MARION — Before Jean Hammill got married in 1970, she said to herself she would like to learn how to fly someday. Now at 72, the Marion woman finally has fulfilled her dream of getting a pilot’s license.
And she encourages others, too, to pursue passions that will keep them young at heart.
“I’m adventurous,” she said. “If you’ve got a hankering, go do it if you’re physically able. Flying isn’t physically taxing, no more than driving your car. The hardest part for me is getting in and out of the airplane,” she added with a laugh.
Fewer than 1 percent of people in the United States are licensed to fly an aircraft, according to the Aircraft Owner and Pilots Association. The oldest known pilot in the nation is Ernie Smith from Red Oak, who last flew in December 2018 at age 101, according to WHO-TV.
While there is no minimum or maximum age set for a pilot’s license, the Federal Aviation Administration requires commercial airline pilots to retire at 65. It does not place regulations on recreational or private pilots, other than passing a medical exam every two years instead of every five beginning at 40.
Hammill’s long interest in learning to fly was rekindled on a trip to Anchorage, Ala., where she took a seaplane tour in 2016.
In 2017, she enrolled in P & N Flight and Charter at the Marion Airport to learn how to fly and to fly solo.
At the Marion Airport, most people coming through the flight school are recent high school or college graduates and people in their 20s and 30s, said Jan Walton, certified flight instructor with P & N Flight and Charger and a designated pilot examiner with the FAA.
Getting a pilot’s license requires the completion of ground school and at least 40 hours of flight time. Hammill had 127 hours of flight time before getting hers.
P & N Flight and Charter’s ground school meets once a week for eight weeks. Students learn about the mechanics of a plane, airport markings, weather and navigation.
Students also take flying lessons from an instructor in a rented plane. Hammill estimates she spent $10,000 over two years for her pilot’s license.
Walton is both a friend and a flight instructor to Hammill. Walton first became interested in learning to fly through her late husband, Perry Walton, who was a helicopter pilot with the police department.
The Waltons purchased the Marion Airport in the 1980s and launched P & N Flight and Charter. They grew the flight school from one to 14 planes.
After Perry died, she sold the airport in 2015 — the city now owns part of it — and sold P & N Flight and Charter to Cole Norton in 2016.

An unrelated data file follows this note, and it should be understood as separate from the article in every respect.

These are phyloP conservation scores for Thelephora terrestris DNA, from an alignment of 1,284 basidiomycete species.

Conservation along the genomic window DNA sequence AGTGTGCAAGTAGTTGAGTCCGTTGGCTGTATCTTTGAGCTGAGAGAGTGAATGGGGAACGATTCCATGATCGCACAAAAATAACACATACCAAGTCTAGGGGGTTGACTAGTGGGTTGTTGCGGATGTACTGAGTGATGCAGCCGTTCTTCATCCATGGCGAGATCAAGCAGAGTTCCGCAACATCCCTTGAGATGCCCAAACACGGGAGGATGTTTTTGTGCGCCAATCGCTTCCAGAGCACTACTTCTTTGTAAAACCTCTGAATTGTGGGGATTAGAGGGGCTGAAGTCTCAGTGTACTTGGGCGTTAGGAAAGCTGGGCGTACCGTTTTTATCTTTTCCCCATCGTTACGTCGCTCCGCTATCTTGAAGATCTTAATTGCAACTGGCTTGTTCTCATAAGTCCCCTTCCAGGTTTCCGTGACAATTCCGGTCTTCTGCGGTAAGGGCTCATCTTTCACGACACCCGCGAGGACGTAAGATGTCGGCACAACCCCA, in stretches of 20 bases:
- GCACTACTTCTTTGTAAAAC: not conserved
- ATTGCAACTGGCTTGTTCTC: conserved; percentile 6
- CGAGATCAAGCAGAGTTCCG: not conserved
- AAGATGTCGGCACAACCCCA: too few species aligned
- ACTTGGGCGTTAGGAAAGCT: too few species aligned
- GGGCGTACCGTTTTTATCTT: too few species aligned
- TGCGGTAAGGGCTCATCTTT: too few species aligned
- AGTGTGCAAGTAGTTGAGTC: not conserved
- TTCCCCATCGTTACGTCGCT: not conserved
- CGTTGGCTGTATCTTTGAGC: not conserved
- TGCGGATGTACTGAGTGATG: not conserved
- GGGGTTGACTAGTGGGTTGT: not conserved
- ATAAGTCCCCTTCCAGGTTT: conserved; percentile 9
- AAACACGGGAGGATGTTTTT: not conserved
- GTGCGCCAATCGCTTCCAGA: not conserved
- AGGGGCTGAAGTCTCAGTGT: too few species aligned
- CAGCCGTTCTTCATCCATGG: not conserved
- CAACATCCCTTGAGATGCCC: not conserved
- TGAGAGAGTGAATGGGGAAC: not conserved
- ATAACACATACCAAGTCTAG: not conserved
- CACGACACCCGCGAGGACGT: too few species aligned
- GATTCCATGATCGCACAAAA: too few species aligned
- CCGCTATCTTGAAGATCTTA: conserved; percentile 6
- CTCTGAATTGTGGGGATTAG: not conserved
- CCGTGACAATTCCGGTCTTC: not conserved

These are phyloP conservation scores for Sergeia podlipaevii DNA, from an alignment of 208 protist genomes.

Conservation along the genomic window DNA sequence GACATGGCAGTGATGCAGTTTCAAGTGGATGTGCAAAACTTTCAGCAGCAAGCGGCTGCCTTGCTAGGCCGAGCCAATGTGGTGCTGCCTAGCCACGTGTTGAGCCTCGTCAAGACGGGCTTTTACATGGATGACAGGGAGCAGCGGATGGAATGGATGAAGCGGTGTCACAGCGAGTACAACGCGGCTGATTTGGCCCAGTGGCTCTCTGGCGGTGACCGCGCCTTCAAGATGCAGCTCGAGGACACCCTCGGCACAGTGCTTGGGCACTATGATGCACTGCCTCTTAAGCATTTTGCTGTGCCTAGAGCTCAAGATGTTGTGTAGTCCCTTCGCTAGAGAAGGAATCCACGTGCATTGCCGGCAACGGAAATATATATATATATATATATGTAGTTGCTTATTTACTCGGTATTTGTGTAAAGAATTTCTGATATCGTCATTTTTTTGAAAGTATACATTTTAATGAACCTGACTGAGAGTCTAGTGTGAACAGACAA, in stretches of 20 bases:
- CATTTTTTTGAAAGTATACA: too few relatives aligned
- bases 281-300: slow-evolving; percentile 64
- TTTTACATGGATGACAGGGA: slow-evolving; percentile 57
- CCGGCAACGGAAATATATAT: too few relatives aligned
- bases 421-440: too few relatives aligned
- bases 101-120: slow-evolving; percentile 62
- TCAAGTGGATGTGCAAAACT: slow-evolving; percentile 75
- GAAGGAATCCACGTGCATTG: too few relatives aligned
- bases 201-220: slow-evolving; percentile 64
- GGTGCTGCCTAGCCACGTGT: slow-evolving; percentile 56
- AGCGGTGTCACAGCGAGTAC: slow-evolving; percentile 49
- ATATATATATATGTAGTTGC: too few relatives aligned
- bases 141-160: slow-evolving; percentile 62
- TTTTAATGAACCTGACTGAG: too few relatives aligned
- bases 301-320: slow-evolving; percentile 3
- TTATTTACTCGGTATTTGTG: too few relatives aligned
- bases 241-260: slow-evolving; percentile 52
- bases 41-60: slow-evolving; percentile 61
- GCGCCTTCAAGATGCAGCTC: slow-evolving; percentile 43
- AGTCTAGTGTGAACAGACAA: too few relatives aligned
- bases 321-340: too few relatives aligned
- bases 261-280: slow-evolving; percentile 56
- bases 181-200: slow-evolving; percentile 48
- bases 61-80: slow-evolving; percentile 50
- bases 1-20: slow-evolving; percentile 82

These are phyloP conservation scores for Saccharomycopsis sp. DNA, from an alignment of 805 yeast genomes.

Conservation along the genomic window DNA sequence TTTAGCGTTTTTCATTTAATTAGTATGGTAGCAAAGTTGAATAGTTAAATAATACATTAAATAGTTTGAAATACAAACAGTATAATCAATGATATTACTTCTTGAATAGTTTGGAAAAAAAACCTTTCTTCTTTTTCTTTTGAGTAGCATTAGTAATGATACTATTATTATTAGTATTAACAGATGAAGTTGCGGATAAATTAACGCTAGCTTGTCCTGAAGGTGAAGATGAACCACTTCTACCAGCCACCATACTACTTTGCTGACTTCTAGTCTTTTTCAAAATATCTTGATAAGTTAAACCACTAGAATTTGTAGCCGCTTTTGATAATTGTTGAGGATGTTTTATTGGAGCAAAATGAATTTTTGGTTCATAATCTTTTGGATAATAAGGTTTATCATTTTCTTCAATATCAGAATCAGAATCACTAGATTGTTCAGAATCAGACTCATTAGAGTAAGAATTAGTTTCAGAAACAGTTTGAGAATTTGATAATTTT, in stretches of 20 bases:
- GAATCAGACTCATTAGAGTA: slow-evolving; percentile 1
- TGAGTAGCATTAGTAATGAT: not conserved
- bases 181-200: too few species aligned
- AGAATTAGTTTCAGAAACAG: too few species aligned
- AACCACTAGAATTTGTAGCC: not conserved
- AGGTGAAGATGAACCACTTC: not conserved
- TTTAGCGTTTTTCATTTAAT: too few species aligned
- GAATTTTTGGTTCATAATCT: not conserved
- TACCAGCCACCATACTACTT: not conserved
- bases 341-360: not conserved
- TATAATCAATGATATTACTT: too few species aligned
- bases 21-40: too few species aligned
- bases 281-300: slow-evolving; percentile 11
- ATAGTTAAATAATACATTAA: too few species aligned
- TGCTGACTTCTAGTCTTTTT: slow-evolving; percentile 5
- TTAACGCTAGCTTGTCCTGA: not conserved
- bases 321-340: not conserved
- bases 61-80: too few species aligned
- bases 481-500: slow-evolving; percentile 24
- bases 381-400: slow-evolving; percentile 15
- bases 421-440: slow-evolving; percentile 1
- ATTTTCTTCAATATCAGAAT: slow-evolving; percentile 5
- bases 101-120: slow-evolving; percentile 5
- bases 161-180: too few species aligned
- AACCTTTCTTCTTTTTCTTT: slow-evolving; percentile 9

But she continues working as an instructor and examiner. Walton said she loves to teach, and the people who sign up for the school want to learn. While learning to fly and continuing the hobby may be expensive for some, Walton asks — what hobby isn’t?
Terrell Brownlee is also a certified flight instructor at P & N Flight and Charter and was a flight instructor to Hammill. He is working toward getting his commercial pilot’s license.
Last Friday, Brownlee flew as co-pilot with Hammill as she practiced flying a new plane.
Most people think the enjoyment of flying comes from looking out the window, he said. But for him, it’s about seeing how soft he can get his takeoffs and landings.
“It’s about one-upping my previous take off and landing,” he said.
Now that Hammill has her pilot’s license, she wants to take a day trip with a few friends to Prairie du Chien, Wis., for a “$100 burger.” The burger itself doesn’t actually cost $100. The cost comes from renting a plane for a 45-minute trip there and back.
“I’m really looking forward to that,” Hammill said.
She also would like to keep her pilot’s license for as long as possible. To do that, she has to do three takeoffs and landings every 90 days and pass a flight review every two years, a test given by a flight instructor that includes flying maneuvers and knowledge of flight rules. She also will have to pass the medical test every two years.
Hammill was under a deadline to get her pilot’s license this summer. Once someone completes flight school, he or she has two years to pass the license exam. For her that meant getting her license by July 1. She beat the deadline on June 26.
A couple things almost derailed her goal: a rainy spring and a total knee replacement in May. She would have given up if it wasn’t for the encouragement of her friends and flight instructors reminding her how close she was to getting her pilot’s license.
“I’m 72, and I just hope people don’t give up,” Hammill said. “You’re sitting in a recliner chair watching TV through the winter months. Get out there and find a passion and go for it. I think it keeps you young.”
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